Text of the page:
Marzena Sowa, author of Marzi, was born in Stawola Wola, Poland, in 1979. At that time, Poland was under a communist rule, and the Cold War was actively going on. Through her book, we can get a pretty in-depth idea of how Sowa grew up, and how the warlike conditions affected her childhood.
Sowa grew up in a deprived society, living in what appears to be the lower end of the middle class. She had a somewhat normal childhood, even though the economy was extremely stressed. She had a vivid imagination, though sometimes it doesn’t really make her feel any better about her situation in life.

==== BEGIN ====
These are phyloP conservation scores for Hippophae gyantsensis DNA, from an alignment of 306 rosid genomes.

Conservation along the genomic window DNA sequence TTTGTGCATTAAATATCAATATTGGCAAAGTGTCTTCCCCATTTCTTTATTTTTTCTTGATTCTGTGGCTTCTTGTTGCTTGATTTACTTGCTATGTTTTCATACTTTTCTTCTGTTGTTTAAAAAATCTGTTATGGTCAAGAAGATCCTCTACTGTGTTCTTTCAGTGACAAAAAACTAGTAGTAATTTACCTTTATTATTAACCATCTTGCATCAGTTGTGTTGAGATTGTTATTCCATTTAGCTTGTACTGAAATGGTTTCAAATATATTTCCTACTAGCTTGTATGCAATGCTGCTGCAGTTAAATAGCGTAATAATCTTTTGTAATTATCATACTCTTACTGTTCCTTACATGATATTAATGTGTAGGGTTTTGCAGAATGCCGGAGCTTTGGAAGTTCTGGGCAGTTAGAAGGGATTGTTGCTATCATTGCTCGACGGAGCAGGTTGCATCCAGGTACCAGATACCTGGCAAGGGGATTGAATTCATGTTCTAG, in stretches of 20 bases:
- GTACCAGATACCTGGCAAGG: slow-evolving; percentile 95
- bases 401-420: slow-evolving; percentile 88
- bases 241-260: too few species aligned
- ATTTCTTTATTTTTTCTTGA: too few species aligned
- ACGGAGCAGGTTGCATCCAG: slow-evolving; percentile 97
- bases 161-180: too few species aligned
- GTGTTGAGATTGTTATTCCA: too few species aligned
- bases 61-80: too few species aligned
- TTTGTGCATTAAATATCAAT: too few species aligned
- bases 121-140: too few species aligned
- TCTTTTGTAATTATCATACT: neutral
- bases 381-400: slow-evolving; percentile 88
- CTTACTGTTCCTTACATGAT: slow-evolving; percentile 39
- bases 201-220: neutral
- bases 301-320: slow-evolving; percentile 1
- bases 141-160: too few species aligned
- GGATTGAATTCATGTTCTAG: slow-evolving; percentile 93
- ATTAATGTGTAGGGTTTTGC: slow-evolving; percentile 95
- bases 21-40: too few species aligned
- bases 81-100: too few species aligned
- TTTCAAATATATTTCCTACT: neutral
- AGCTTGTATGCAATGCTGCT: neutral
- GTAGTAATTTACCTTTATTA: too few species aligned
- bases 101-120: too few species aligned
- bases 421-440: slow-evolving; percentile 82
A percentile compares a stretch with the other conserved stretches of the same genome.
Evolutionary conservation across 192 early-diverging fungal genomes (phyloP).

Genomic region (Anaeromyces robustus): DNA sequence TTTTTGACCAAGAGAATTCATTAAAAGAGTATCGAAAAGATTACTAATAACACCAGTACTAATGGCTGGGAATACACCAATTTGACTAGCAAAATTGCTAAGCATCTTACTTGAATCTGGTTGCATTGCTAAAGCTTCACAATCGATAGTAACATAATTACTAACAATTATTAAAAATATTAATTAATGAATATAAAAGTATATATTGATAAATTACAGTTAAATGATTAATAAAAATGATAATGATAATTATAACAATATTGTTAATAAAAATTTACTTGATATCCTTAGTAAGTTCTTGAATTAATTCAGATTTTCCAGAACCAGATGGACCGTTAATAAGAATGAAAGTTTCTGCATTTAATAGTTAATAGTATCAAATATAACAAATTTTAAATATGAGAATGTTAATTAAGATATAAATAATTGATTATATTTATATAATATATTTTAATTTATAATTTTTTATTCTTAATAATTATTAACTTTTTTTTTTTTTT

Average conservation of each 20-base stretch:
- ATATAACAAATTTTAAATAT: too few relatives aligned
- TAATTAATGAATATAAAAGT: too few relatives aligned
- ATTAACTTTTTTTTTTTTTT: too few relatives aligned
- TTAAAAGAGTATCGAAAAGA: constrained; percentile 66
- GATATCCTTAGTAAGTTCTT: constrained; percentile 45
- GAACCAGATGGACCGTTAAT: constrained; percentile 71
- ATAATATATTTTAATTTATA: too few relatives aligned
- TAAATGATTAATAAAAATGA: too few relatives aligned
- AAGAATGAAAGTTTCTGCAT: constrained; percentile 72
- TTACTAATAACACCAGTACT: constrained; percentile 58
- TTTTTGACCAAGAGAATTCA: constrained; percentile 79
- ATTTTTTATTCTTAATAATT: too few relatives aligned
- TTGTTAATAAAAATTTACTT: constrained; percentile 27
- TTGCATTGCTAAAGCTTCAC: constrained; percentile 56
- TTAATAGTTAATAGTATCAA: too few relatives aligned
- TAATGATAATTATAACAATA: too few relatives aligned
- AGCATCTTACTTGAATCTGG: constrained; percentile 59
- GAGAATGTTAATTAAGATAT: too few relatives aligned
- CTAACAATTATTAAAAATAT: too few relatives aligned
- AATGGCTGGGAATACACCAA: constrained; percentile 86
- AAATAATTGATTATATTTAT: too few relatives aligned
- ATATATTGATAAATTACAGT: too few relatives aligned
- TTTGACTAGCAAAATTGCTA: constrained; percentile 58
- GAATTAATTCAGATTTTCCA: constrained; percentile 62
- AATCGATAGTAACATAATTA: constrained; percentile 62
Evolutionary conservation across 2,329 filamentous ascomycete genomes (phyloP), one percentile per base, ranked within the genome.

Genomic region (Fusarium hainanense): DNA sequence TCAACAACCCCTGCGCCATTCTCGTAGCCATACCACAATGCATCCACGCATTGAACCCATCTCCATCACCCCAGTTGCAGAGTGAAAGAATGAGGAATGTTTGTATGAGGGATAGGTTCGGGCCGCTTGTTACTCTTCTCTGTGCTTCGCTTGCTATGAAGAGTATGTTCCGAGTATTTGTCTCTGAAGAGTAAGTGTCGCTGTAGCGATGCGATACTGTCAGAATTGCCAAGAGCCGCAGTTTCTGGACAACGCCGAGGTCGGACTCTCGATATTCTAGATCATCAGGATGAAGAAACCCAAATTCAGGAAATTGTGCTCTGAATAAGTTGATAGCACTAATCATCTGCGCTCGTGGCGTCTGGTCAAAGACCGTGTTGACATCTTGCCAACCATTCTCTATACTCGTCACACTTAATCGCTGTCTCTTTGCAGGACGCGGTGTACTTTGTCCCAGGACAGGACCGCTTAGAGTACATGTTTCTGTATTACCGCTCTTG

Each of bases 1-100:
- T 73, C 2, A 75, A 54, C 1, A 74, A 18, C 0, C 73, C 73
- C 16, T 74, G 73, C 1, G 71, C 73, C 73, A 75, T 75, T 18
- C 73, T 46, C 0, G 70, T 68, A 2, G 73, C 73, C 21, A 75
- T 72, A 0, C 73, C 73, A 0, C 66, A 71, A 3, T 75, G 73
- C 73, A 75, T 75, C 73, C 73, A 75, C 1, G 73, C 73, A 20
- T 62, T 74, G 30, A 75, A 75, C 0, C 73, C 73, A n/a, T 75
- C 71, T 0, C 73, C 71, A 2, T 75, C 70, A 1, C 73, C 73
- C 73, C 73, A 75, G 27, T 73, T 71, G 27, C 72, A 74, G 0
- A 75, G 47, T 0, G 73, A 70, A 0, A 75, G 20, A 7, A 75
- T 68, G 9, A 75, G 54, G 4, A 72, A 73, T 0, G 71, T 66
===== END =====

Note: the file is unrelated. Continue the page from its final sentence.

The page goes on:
She is forced to grow up early, in a sense, by being made to acknowledge how very dangerous wartime Poland is. For example, when her father goes away to a strike, she immediately interprets her father’s actions as dangerous rebellion, and jumps to the conclusion that her father could be dead already.
Sowa herself talks about her overactive imagination in an interview with the LA Times, stating that she “felt what they felt, and maybe even worse, because children have an extraordinary imagination, and for me the souvenirs of the martial law were not so far away”.
Posted by Jess